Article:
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The Fortune Encyclopedia of Economics

Book Review

David Fettig - Editor

Published December 1, 1993  |  December 1993 issue

Edited by David R. Henderson, Ph.D.
Warner Books,
896 pages, indexed

When the economist David Henderson was asked to edit The Fortune Encyclopedia of Economics for Warner Books, it didn't take him long to answer yes. What did take time, though, was the consideration of three important questions: Which topics to include, who should write about them and how to keep the articles short and readable.

Three years later, Henderson, an associate professor of economics at the Naval Postgraduate School in Monterey, Calif., unveiled an 896-page tome that includes 157 essays written by 141 of the country's top economists. Rather than alphabetize the entries, as in a typical encyclopedia, Henderson uses 14 chapters to divide the essays into such categories as "Economic Systems and Schools of Economic Thought,'' ''Money and Banking, "Taxes," "Discrimination and Labor Issues," "Environmental Regulation" and "International Topics." In addition to the essays, the book also offers biographies of 75 of the world's leading economists, along with selected bibliographies of their work.

"I'm one of the last generalists in economics, so it wasn't hard for me to come up with the topics and the authors," says Henderson, who says he received a lot of advice from colleagues. Henderson admits that he was initially nervous about the project-at least until his outline was approved by Warner and he started receiving responses from authors.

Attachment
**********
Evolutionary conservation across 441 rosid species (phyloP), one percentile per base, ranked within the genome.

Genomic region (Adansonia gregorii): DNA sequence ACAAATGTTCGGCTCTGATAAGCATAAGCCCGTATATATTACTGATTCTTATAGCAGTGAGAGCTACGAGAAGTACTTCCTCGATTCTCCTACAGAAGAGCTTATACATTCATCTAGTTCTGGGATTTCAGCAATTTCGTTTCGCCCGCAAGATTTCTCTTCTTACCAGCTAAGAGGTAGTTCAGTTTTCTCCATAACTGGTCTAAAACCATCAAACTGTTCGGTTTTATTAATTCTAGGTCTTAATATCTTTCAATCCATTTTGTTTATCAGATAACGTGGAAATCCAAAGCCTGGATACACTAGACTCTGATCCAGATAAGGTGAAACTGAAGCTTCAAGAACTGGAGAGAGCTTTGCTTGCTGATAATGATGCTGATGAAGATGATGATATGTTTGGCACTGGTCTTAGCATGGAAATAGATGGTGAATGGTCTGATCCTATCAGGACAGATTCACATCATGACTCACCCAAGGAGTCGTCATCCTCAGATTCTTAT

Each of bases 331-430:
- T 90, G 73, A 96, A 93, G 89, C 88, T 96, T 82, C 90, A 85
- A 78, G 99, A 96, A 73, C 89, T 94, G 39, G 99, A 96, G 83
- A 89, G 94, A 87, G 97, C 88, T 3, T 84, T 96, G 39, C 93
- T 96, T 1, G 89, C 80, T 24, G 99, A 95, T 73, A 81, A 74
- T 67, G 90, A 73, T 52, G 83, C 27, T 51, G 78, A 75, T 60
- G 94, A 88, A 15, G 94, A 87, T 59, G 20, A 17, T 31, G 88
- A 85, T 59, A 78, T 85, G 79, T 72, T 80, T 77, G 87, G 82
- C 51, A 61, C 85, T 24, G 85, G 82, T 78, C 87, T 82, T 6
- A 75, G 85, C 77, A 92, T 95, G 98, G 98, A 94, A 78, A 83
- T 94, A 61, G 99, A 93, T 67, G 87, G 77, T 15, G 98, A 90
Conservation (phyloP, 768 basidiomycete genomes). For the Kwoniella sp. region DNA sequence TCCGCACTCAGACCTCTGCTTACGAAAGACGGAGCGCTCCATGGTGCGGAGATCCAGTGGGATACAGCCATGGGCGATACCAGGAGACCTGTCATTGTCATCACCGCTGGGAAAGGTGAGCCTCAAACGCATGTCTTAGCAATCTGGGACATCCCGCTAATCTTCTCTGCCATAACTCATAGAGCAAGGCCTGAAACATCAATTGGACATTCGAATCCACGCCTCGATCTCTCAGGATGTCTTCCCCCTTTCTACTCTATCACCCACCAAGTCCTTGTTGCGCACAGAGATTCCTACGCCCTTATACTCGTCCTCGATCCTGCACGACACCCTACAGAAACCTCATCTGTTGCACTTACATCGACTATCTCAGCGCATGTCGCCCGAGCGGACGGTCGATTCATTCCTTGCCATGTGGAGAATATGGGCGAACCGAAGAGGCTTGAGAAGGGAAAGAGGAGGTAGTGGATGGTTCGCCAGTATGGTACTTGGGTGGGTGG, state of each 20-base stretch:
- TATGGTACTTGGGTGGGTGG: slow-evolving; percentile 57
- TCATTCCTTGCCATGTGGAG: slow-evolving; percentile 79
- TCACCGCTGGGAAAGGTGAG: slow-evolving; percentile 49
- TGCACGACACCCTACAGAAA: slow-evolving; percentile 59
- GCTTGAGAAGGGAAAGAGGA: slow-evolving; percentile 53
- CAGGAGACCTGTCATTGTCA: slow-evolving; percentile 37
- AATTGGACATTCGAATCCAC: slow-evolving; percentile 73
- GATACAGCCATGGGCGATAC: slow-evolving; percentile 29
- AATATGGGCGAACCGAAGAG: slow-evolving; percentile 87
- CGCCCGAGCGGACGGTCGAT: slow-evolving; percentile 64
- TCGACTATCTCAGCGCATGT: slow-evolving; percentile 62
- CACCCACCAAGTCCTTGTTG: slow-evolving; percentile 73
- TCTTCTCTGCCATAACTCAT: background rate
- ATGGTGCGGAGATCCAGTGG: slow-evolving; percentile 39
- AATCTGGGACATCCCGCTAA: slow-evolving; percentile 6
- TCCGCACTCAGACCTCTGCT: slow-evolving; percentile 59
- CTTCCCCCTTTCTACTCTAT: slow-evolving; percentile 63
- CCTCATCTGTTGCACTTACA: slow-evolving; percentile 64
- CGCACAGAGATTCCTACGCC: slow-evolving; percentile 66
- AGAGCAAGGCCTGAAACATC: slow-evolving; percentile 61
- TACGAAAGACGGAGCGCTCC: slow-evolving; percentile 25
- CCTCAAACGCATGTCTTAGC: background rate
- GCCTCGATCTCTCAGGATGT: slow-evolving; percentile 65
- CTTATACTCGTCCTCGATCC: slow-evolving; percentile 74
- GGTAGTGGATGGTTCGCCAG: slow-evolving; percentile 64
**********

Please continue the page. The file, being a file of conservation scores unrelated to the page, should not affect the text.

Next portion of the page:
Unlike most encyclopedias, which encourage contributors to eschew bias for balance, Henderson allowed his writers to sprinkle their articles with opinion. "The reason for my passion on economics is that you can reach conclusions," he says. "I wanted them to go for truth."

Essays range from such general topics as "Profits," "Business Cycles," "Demand" and "Federal Debt," to more specific issues like "Deposit Insurance," "Phillips Curve," "Junk Bonds" and "Agricultural Price Supports," to less traditional topics as "Recycling," "Telecommunications" and "Sportometrics."

By including a wide array of topics, Henderson wants to show "how general and inclusive economics is," and he hopes the encyclopedia will appeal to economics mavens and novices alike.

First published in August, the book is in its second printing and Henderson hopes that, eventually, Warner will publish a second edition. If so, he says he's ready.

Excerpts from
The Fortune Encyclopedia of Economics.

Rational ExpectationsThomas J. Sargent
The concept of rational expectations asserts that outcomes do not differ systematically (i.e. regularly or predictably) from what people expected them to be. The concept is motivated by the same thinking that led Abraham Lincoln to assert, "You can fool some of the people all of the time, and all of the people some of the time." From the viewpoint of the rational expectations doctrine, Lincoln's statement gets things right. It does not deny that people often make forecasting errors, but it does suggest that errors will not persistently occur on one side or the other.

Economists who believe in rational expectations base their belief on the standard economic assumption that people behave in ways that maximize their utility (their enjoyment of life) or profits.

Federal Debt—Robert Eisner